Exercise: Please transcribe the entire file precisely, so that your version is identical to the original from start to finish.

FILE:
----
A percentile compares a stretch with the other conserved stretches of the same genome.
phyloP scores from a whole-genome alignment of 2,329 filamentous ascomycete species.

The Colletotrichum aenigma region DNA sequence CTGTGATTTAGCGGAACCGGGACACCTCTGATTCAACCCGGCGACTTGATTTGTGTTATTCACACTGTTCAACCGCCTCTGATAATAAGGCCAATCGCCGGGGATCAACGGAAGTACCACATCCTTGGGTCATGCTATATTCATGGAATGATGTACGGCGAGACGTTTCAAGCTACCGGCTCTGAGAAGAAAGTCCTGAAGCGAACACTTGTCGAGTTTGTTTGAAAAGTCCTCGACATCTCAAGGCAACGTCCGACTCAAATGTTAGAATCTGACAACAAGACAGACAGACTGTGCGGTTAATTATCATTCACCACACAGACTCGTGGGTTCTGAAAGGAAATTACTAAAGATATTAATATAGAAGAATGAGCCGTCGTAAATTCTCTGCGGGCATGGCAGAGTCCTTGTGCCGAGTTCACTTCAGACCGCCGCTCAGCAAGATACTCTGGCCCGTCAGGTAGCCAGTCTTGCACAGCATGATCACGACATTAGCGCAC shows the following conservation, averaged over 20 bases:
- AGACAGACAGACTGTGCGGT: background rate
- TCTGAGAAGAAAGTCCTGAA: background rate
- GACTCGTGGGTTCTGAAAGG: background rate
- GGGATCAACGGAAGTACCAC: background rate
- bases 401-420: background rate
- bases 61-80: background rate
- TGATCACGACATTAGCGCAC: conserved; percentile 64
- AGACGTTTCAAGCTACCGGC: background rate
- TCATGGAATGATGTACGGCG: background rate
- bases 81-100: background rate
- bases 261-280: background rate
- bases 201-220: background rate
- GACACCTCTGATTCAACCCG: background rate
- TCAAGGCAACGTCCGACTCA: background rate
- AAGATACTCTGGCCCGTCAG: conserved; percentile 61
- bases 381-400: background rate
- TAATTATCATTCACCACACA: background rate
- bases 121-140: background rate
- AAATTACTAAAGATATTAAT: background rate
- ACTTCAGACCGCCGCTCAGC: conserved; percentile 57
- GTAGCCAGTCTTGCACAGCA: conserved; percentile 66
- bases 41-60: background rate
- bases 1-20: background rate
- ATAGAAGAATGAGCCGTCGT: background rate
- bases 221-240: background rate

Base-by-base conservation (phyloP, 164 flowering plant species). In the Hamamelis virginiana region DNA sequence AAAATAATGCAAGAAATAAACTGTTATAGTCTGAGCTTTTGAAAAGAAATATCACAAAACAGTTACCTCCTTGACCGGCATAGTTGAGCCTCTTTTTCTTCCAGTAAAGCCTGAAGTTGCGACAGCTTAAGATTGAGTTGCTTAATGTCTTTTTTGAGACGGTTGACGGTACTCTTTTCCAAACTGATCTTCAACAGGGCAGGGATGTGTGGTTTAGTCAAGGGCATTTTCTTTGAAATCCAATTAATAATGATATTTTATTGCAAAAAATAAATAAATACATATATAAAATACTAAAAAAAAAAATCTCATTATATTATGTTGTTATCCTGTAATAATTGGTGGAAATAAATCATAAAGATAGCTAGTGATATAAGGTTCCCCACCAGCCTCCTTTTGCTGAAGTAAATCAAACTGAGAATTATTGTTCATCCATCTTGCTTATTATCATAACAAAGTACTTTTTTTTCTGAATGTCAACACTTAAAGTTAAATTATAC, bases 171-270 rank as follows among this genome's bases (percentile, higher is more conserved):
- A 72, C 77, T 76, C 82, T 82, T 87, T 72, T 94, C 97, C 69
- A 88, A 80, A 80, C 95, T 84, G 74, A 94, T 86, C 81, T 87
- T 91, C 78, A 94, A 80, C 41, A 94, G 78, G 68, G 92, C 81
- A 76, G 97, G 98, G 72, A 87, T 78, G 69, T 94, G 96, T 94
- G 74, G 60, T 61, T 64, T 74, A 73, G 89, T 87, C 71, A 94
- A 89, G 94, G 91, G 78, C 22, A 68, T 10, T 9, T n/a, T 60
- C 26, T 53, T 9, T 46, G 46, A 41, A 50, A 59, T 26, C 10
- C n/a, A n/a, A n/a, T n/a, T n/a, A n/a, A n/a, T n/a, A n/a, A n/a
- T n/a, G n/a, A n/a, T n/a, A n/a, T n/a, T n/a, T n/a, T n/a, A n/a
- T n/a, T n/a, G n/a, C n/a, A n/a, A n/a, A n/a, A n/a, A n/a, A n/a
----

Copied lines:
A percentile compares a stretch with the other conserved stretches of the same genome.
phyloP scores from a whole-genome alignment of 2,329 filamentous ascomycete species.

The Colletotrichum aenigma region DNA sequence CTGTGATTTAGCGGAACCGGGACACCTCTGATTCAACCCGGCGACTTGATTTGTGTTATTCACACTGTTCAACCGCCTCTGATAATAAGGCCAATCGCCGGGGATCAACGGAAGTACCACATCCTTGGGTCATGCTATATTCATGGAATGATGTACGGCGAGACGTTTCAAGCTACCGGCTCTGAGAAGAAAGTCCTGAAGCGAACACTTGTCGAGTTTGTTTGAAAAGTCCTCGACATCTCAAGGCAACGTCCGACTCAAATGTTAGAATCTGACAACAAGACAGACAGACTGTGCGGTTAATTATCATTCACCACACAGACTCGTGGGTTCTGAAAGGAAATTACTAAAGATATTAATATAGAAGAATGAGCCGTCGTAAATTCTCTGCGGGCATGGCAGAGTCCTTGTGCCGAGTTCACTTCAGACCGCCGCTCAGCAAGATACTCTGGCCCGTCAGGTAGCCAGTCTTGCACAGCATGATCACGACATTAGCGCAC shows the following conservation, averaged over 20 bases:
- AGACAGACAGACTGTGCGGT: background rate
- TCTGAGAAGAAAGTCCTGAA: background rate
- GACTCGTGGGTTCTGAAAGG: background rate
- GGGATCAACGGAAGTACCAC: background rate
- bases 401-420: background rate
- bases 61-80: background rate
- TGATCACGACATTAGCGCAC: conserved; percentile 64
- AGACGTTTCAAGCTACCGGC: background rate
- TCATGGAATGATGTACGGCG: background rate
- bases 81-100: background rate
- bases 261-280: background rate
- bases 201-220: background rate
- GACACCTCTGATTCAACCCG: background rate
- TCAAGGCAACGTCCGACTCA: background rate
- AAGATACTCTGGCCCGTCAG: conserved; percentile 61
- bases 381-400: background rate
- TAATTATCATTCACCACACA: background rate
- bases 121-140: background rate
- AAATTACTAAAGATATTAAT: background rate
- ACTTCAGACCGCCGCTCAGC: conserved; percentile 57
- GTAGCCAGTCTTGCACAGCA: conserved; percentile 66
- bases 41-60: background rate
- bases 1-20: background rate
- ATAGAAGAATGAGCCGTCGT: background rate
- bases 221-240: background rate

Base-by-base conservation (phyloP, 164 flowering plant species). In the Hamamelis virginiana region DNA sequence AAAATAATGCAAGAAATAAACTGTTATAGTCTGAGCTTTTGAAAAGAAATATCACAAAACAGTTACCTCCTTGACCGGCATAGTTGAGCCTCTTTTTCTTCCAGTAAAGCCTGAAGTTGCGACAGCTTAAGATTGAGTTGCTTAATGTCTTTTTTGAGACGGTTGACGGTACTCTTTTCCAAACTGATCTTCAACAGGGCAGGGATGTGTGGTTTAGTCAAGGGCATTTTCTTTGAAATCCAATTAATAATGATATTTTATTGCAAAAAATAAATAAATACATATATAAAATACTAAAAAAAAAAATCTCATTATATTATGTTGTTATCCTGTAATAATTGGTGGAAATAAATCATAAAGATAGCTAGTGATATAAGGTTCCCCACCAGCCTCCTTTTGCTGAAGTAAATCAAACTGAGAATTATTGTTCATCCATCTTGCTTATTATCATAACAAAGTACTTTTTTTTCTGAATGTCAACACTTAAAGTTAAATTATAC, bases 171-270 rank as follows among this genome's bases (percentile, higher is more conserved):
- A 72, C 77, T 76, C 82, T 82, T 87, T 72, T 94, C 97, C 69
- A 88, A 80, A 80, C 95, T 84, G 74, A 94, T 86, C 81, T 87
- T 91, C 78, A 94, A 80, C 41, A 94, G 78, G 68, G 92, C 81
- A 76, G 97, G 98, G 72, A 87, T 78, G 69, T 94, G 96, T 94
- G 74, G 60, T 61, T 64, T 74, A 73, G 89, T 87, C 71, A 94
- A 89, G 94, G 91, G 78, C 22, A 68, T 10, T 9, T n/a, T 60
- C 26, T 53, T 9, T 46, G 46, A 41, A 50, A 59, T 26, C 10
- C n/a, A n/a, A n/a, T n/a, T n/a, A n/a, A n/a, T n/a, A n/a, A n/a
- T n/a, G n/a, A n/a, T n/a, A n/a, T n/a, T n/a, T n/a, T n/a, A n/a
- T n/a, T n/a, G n/a, C n/a, A n/a, A n/a, A n/a, A n/a, A n/a, A n/a